Over the years, we've upgraded the fundamental code to make ACN much more efficient, allowing us to achieve more sophisticated actions over the network. We have used it in developing control systems for Shure RF products communicating via our Wireless Workbench® software and ShurePlus Channels app. Crucially, it all remains compatible with the open standard.


Wireless Workbench 6 Monitoring on Laptop

That has been a key focus throughout this collaboration. We know that if we don't adhere to the open standard, that can come back to bite us, most likely in the form of future redesign. And frankly that's a boatload of work that nobody needs or wants.

So what we're really doing here is essentially creating a de facto standard, almost like a proof-of-concept demonstration for system control across brands. It also provides a sweet benefit to the many people who use Shure RF and Yamaha consoles together. And it also opens up the opportunity to partner similarly with other likeminded companies, which Shure is already doing.

The Yamaha StageMix app is already an essential tool for live sound engineers to adjust monitors on stage, tweak house mix settings from anywhere in the venue and much more. The new version 7 of StageMix allows users to monitor and control both QLXD4 and ULXD4 receivers. In essence, engineers can now read and adjust their Shure wireless systems without being tethered to their console and laptop. Instead, they can work freely from anywhere in the venue. All they need is a Wi-Fi connection and an iPad.

Adding this new functionality improves workflow for the engineer, who can now actually control each wireless channel's input just like a wired mic remotely via an app – something most RF systems don't allow. In addition, they can now check battery life, signal strength and more for their networked Shure wireless systems. It's good stuff – another step in the right direction.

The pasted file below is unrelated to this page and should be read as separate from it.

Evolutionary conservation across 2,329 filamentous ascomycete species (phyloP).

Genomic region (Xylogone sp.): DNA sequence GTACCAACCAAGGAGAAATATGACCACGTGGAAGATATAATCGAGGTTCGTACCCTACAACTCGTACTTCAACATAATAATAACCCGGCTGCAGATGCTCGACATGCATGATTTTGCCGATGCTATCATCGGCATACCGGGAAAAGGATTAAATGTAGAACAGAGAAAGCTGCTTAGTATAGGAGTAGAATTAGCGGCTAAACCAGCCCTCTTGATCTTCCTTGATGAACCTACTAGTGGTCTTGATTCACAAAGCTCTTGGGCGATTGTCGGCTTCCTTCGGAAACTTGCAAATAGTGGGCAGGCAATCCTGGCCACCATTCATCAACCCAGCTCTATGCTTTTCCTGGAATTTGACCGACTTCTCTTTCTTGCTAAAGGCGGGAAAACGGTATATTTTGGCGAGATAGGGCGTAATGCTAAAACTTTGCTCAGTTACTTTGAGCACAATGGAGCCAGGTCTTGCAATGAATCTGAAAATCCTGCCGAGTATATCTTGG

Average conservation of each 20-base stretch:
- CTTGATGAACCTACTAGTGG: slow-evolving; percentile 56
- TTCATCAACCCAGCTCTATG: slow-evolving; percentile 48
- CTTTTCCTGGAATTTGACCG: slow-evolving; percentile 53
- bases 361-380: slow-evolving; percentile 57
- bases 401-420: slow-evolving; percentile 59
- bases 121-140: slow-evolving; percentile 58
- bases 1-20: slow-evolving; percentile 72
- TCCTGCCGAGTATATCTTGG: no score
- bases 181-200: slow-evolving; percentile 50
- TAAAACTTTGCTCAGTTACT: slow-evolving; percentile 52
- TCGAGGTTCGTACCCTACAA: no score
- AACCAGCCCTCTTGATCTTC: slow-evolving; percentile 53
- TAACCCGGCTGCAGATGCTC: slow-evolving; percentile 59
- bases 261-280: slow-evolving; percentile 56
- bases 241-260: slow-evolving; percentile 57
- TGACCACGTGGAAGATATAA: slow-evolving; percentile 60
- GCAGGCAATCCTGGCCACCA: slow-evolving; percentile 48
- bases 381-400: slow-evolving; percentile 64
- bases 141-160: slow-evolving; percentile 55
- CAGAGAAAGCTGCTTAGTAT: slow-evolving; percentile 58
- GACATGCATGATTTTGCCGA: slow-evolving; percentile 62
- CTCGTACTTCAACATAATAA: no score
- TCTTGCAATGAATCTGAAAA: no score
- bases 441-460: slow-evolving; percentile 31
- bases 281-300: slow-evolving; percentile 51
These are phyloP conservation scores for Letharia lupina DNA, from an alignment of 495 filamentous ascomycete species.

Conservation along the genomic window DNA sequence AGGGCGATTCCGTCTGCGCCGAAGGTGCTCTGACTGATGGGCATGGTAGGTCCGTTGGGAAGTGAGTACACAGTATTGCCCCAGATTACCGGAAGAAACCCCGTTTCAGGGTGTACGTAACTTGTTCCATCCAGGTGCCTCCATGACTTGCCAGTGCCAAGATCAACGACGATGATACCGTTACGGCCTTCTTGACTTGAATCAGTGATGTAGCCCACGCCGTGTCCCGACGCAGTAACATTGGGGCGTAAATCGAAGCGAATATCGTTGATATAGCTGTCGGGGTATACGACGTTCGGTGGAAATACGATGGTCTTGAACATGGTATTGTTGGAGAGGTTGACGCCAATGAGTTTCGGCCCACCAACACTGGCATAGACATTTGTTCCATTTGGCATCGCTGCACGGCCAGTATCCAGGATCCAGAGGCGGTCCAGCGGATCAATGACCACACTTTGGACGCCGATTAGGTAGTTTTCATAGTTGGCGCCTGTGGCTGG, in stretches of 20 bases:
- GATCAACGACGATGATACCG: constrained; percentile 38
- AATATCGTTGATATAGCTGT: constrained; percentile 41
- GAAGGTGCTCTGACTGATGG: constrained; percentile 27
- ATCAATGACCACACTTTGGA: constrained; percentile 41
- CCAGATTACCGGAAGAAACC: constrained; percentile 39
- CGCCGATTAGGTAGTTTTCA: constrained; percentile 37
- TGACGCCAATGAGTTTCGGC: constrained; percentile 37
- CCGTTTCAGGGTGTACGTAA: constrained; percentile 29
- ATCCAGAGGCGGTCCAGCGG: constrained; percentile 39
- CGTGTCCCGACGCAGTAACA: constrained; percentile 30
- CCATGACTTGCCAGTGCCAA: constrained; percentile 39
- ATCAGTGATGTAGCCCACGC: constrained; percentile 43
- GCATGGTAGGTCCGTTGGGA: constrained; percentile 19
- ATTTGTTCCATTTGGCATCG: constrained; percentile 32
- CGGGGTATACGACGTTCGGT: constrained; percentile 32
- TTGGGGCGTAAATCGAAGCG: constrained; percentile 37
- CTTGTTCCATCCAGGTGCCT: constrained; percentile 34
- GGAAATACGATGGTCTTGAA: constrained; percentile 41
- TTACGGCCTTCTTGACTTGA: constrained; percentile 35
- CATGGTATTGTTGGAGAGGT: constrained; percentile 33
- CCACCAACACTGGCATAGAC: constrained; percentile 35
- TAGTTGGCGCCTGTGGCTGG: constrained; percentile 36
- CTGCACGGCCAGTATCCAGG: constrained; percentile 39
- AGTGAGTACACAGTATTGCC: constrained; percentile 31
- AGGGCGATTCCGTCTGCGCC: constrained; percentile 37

Our goal in all this is to take a leadership role in working toward an audio future of fundamental interconnectedness, with seamless, intuitive and centralized monitoring, command, and control from input to output. (Of course, as a microphone company, our own focus will always start at the input.) We're proud to be working with another forward-thinking company in Yamaha, together taking a leadership role that we hope will inspire and engage our customers, our channel partners and our own engineers.

We've come a long way in developing tools and techniques to make professional audio sonically better and operationally more efficient and intuitive. Hopefully, we will continue to progress toward a world with powerful, flexible tools enabling users to smoothly turn nearly any audio idea into reality.

It's exciting to be a part of this – and there's more to come. Stay tuned!

Please note: All company and product names and logos appearing in this document are trademarks of their respective owners.

Rob Fuhlbrugge
Rob Fuhlbrugge is Senior Director of Engineering and Product Development at Shure Incorporated, where he has been an associate since 2001.